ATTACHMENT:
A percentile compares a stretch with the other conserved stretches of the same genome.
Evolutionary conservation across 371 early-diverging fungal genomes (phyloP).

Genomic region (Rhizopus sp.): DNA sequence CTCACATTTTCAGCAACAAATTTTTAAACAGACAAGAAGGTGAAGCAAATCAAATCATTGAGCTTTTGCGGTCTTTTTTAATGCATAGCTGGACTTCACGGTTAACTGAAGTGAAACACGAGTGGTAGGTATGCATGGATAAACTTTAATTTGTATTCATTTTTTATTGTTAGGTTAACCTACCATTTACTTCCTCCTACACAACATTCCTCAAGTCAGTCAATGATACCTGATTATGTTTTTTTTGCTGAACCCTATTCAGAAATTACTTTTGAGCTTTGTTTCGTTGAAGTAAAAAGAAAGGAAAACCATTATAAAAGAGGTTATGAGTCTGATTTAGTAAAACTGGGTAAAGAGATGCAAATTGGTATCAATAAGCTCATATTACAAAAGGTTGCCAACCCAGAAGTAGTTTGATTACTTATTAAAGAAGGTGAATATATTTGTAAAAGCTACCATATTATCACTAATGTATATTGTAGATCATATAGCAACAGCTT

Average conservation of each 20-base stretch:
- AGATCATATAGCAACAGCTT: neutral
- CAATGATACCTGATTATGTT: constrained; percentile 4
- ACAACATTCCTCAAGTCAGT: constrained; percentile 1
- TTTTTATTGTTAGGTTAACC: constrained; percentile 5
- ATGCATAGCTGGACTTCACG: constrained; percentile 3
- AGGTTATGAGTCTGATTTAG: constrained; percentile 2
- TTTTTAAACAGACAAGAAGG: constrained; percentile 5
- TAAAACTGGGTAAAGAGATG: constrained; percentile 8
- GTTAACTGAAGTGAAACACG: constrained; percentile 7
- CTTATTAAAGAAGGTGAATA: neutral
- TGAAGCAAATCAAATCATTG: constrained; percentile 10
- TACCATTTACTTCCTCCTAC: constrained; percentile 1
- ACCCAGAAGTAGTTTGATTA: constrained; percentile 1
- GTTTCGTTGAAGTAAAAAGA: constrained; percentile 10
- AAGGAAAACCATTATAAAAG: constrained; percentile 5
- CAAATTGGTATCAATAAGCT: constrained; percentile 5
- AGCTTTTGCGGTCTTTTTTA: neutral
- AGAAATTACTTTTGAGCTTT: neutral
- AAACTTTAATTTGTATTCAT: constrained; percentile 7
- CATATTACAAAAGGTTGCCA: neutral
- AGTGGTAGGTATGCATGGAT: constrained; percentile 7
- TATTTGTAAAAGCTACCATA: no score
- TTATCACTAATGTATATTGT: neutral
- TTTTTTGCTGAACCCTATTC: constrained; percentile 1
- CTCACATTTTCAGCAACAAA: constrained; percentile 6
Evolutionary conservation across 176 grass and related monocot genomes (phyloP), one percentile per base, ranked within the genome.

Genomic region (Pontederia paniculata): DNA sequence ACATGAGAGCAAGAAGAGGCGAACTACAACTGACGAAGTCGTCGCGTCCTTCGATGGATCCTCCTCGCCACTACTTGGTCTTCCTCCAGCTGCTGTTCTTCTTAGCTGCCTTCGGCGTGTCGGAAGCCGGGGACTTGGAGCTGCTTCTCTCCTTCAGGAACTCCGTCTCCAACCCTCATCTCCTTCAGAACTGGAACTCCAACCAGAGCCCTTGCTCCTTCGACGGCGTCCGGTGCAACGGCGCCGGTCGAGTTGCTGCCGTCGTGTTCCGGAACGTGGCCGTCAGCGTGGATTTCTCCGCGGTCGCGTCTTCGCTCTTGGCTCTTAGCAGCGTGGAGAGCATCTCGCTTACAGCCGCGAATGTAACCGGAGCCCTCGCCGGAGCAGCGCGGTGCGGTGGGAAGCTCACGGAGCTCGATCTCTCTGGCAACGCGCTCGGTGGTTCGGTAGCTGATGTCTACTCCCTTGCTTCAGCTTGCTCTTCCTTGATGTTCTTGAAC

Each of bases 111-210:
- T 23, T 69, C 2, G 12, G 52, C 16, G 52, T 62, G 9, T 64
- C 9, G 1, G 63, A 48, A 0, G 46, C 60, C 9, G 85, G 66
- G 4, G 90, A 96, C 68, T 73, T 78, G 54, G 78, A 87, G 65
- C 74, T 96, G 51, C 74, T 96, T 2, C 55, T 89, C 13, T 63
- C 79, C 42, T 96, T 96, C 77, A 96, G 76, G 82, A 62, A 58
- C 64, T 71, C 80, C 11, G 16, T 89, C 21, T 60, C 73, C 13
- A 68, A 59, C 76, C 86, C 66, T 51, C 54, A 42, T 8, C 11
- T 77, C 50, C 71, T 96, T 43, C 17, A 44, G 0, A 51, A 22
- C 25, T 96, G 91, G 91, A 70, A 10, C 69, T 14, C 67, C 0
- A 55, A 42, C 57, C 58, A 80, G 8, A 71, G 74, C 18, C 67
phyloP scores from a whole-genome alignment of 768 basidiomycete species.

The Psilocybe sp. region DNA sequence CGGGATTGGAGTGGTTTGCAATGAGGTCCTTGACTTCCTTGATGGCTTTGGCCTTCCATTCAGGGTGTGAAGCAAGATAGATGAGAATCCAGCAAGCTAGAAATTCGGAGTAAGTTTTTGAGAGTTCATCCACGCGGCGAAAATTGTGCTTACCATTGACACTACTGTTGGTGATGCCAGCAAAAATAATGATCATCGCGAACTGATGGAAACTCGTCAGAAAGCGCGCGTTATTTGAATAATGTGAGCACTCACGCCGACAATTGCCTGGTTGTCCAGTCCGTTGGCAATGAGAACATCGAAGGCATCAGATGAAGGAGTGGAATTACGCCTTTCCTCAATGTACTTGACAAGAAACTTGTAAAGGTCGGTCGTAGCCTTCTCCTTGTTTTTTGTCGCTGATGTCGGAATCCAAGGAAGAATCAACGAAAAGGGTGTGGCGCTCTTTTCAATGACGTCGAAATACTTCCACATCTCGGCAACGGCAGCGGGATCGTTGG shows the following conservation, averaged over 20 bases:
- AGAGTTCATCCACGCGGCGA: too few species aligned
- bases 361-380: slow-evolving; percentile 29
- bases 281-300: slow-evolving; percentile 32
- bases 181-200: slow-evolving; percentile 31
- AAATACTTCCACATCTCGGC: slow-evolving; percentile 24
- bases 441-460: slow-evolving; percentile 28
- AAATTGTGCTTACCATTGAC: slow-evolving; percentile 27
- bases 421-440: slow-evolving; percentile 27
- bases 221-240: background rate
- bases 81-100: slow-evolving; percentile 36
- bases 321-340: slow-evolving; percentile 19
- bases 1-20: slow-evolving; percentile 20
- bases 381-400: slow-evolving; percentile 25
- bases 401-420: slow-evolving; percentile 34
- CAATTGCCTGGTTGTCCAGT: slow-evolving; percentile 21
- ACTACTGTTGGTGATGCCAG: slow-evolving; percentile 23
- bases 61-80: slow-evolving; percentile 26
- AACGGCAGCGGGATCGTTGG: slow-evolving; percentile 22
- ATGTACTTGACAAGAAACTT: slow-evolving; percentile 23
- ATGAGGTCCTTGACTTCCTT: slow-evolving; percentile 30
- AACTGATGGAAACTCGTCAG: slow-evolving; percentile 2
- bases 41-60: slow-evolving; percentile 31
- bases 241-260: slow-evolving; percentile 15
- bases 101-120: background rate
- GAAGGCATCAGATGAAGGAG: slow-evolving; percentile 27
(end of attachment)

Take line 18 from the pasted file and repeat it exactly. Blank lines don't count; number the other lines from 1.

- GTTTCGTTGAAGTAAAAAGA: constrained; percentile 10